It's claimed that derivative instruments were made to allow real businesses to hedge their risks (unpredictable increase of supplies price, decrease price of the product in the future and so on, foreign exchange risks). It's a great idea, but almost everything I see in the area of derivatives right now is about trading in terms of speculation. I do know that big corporations do such risk management making deals with big banks, but what about medium sized business? Is it an often practice?

Let's imagine that I'm a farmer and I want to hedge risk of pork price decrease in a half of year. What options do I have?



If you want to hedge against a drop in pork prices you would enter a futures contract to deliver y pork bellies at z price on x date in the future to lock in a better price now than where you expect the price to be in the future.

However, if you are good at predicting the future prices of pork you are generally significantly better off being a speculator in futures markets than a farmer. Thus these markets quickly attract a lot of speculators in relation to their underlying 'pure' risk management usage.

Where they can also be very useful for farmers is in being able to lock in costs for many parts of their operation. Say, for example, that to make a pig you need x amount of grain, y amount of soya and z amount of oil for heat. As these are all also available as futures you can lock in known prices for all of these critical components over the year, as well as a known price for the final article if you so wish, which can make you more confident in scaling up your operation etc as the volatility is heavily reduced and you are much closer to a guaranteed return than if you had to absorb all of these elements price risk yourself.

  • Thanks for explanation, Philip. Actually, I'm also interested in pure operational things. In other words what should I do as a farmer (let's imagine) to buy options needed to eliminate my risks. To get a credit I can go to any retail bank or use one of fancy lending platform, but what about risk hedging case? – Anthony Jan 21 '19 at 13:07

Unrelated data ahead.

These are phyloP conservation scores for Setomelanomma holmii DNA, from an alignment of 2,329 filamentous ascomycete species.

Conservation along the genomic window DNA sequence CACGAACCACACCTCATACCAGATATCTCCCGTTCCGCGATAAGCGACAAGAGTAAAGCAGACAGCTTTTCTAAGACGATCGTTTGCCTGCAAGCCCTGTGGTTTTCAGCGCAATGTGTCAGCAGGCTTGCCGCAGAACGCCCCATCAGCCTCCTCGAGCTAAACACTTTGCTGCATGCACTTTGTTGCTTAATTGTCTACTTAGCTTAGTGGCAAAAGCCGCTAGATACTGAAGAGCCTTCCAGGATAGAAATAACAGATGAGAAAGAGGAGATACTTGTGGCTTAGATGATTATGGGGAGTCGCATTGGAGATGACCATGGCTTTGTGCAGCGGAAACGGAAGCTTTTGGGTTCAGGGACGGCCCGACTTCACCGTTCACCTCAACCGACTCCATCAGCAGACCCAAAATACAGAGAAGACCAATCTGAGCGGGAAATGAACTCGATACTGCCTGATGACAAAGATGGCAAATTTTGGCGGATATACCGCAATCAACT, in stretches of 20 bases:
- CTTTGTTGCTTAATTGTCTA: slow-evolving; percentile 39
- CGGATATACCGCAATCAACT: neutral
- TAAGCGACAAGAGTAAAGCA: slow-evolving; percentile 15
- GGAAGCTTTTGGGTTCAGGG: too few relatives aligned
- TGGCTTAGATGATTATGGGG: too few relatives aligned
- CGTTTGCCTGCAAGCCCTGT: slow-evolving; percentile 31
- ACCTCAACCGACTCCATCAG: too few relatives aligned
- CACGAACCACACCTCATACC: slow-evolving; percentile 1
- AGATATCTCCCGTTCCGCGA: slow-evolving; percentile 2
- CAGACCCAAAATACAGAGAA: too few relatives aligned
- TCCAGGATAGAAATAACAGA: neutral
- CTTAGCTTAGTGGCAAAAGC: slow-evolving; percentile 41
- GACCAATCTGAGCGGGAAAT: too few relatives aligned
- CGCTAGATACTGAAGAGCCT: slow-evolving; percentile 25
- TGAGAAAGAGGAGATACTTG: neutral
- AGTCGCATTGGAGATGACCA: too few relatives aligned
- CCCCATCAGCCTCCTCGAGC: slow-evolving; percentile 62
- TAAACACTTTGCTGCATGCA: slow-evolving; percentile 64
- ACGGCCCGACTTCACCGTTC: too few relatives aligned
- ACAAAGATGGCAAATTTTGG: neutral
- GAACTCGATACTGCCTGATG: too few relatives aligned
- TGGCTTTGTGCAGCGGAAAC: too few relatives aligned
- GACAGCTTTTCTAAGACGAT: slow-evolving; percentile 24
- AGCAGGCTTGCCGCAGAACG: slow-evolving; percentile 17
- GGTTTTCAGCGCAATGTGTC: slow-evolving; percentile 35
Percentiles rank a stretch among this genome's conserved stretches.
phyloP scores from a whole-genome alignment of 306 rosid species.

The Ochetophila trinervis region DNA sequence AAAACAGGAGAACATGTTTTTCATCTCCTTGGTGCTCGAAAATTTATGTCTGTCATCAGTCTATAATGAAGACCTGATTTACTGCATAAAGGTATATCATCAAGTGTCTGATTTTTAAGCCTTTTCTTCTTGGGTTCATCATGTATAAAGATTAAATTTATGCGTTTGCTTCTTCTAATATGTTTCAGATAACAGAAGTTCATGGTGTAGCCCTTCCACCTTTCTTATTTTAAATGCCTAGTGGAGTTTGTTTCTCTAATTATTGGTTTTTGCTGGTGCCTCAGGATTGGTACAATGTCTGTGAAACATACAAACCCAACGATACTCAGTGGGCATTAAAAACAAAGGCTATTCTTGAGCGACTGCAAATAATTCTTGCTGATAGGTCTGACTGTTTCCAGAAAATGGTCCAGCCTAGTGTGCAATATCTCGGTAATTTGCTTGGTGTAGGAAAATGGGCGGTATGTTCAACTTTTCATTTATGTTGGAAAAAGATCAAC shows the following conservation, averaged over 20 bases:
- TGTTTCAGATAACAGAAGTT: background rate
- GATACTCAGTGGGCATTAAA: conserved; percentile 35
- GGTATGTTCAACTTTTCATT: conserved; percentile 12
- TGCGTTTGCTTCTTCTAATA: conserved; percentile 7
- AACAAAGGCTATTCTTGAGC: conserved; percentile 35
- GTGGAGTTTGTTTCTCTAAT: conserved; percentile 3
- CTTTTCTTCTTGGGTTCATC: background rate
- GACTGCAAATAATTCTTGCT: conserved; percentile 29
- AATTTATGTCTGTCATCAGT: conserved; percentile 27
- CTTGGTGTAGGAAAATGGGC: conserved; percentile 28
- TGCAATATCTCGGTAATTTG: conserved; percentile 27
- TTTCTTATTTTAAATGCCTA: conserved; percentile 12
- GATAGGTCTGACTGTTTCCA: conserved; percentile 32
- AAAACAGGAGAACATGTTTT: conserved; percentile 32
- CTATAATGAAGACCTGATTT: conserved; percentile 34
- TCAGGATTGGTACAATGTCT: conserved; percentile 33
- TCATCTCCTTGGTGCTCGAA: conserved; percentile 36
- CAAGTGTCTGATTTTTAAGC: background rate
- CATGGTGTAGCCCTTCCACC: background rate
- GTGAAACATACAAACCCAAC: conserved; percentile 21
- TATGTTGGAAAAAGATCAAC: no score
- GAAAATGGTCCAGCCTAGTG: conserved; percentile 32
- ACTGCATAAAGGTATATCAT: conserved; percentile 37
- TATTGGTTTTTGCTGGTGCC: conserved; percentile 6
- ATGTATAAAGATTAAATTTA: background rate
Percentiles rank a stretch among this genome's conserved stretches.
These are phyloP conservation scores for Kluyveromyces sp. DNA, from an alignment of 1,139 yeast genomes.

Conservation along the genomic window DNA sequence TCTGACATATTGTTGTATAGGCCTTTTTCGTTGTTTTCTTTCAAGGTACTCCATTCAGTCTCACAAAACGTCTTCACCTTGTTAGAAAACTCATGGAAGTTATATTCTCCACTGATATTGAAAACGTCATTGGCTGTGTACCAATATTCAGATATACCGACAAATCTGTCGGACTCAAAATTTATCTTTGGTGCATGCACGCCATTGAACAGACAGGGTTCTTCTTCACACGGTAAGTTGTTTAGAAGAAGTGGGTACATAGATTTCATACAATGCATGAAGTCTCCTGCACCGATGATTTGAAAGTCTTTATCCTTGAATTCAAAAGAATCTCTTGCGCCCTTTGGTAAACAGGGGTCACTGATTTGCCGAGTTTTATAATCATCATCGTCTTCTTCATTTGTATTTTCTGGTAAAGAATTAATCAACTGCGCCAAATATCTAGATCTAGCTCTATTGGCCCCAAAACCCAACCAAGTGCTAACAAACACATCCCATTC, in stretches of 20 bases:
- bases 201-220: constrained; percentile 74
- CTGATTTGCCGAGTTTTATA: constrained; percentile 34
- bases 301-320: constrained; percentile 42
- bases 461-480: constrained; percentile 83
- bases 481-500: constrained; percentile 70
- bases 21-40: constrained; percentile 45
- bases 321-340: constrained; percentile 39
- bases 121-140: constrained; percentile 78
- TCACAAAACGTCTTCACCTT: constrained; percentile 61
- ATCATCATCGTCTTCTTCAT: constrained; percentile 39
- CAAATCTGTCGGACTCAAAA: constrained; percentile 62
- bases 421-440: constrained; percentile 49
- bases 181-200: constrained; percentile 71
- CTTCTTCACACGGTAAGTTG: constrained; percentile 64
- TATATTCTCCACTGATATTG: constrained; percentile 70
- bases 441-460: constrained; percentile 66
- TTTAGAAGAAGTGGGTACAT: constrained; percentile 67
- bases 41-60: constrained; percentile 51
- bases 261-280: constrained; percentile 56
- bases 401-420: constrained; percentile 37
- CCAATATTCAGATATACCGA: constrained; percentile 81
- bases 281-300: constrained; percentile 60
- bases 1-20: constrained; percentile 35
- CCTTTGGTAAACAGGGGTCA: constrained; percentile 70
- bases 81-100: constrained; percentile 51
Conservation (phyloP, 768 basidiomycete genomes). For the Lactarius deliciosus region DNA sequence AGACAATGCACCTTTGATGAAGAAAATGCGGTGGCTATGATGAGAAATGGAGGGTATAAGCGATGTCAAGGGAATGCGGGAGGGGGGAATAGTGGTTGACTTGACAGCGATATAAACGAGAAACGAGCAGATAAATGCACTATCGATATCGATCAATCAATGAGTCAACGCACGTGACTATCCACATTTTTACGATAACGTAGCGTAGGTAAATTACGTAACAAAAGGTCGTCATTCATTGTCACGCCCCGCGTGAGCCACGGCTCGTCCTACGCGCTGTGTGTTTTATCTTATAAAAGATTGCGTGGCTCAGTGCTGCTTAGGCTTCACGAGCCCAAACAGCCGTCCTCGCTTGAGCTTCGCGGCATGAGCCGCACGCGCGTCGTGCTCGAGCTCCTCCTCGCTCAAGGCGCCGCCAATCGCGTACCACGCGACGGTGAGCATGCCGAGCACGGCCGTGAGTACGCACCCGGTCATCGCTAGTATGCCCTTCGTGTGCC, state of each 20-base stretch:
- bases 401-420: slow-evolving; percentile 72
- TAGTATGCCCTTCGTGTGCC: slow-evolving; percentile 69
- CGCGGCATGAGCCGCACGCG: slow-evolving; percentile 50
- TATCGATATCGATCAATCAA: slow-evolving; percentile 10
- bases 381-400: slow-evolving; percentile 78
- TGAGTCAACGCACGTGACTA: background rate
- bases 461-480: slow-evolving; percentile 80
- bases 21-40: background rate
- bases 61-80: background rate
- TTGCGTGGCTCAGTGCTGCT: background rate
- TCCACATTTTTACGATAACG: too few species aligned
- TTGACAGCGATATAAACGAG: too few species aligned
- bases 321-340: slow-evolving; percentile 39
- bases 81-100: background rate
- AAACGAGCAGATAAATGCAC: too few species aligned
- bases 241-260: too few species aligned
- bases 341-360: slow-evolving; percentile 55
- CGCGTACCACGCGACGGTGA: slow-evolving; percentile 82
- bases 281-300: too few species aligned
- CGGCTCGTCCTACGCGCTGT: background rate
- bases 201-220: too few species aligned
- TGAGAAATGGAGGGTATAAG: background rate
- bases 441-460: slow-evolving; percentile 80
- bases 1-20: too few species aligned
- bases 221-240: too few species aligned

• I'd probably start with something like the CME group web site (cmegroup.com/trading/agricultural), click around and read up on their process etc if you want to get a feel for how it's all setup... – Philip Jan 21 '19 at 13:37
  • cmegroup.com/education/courses/introduction-to-livestock/… this also looks a solid resource for learning more – Philip Jan 21 '19 at 13:39
  • 1
    @Anthony - Platforms are designed for those who wish to buy or sell securities, or both. If you're a trader, you do a lot of both. If you're an investor, you don't do much of either. Same platform, different reasons for as well as different level of usage. As a farmer looking to hedge, most of the analytics are irrelevant to you. For example, although volatility affects price, your concern isn't with understanding volatility or whether it's higher or lower than usual. It's simply a determination of what the cost of hedging is and if that an acceptable cost. – Bob Baerker Jan 21 '19 at 14:19
  • 1
    I think in any real-world example the farmer would just buy insurance and the insurance company would hedge the risks they assumed. – Daniel Jan 22 '19 at 15:47

Your Answer

By clicking “Post Your Answer”, you agree to our terms of service, privacy policy and cookie policy

Not the answer you're looking for? Browse other questions tagged or ask your own question.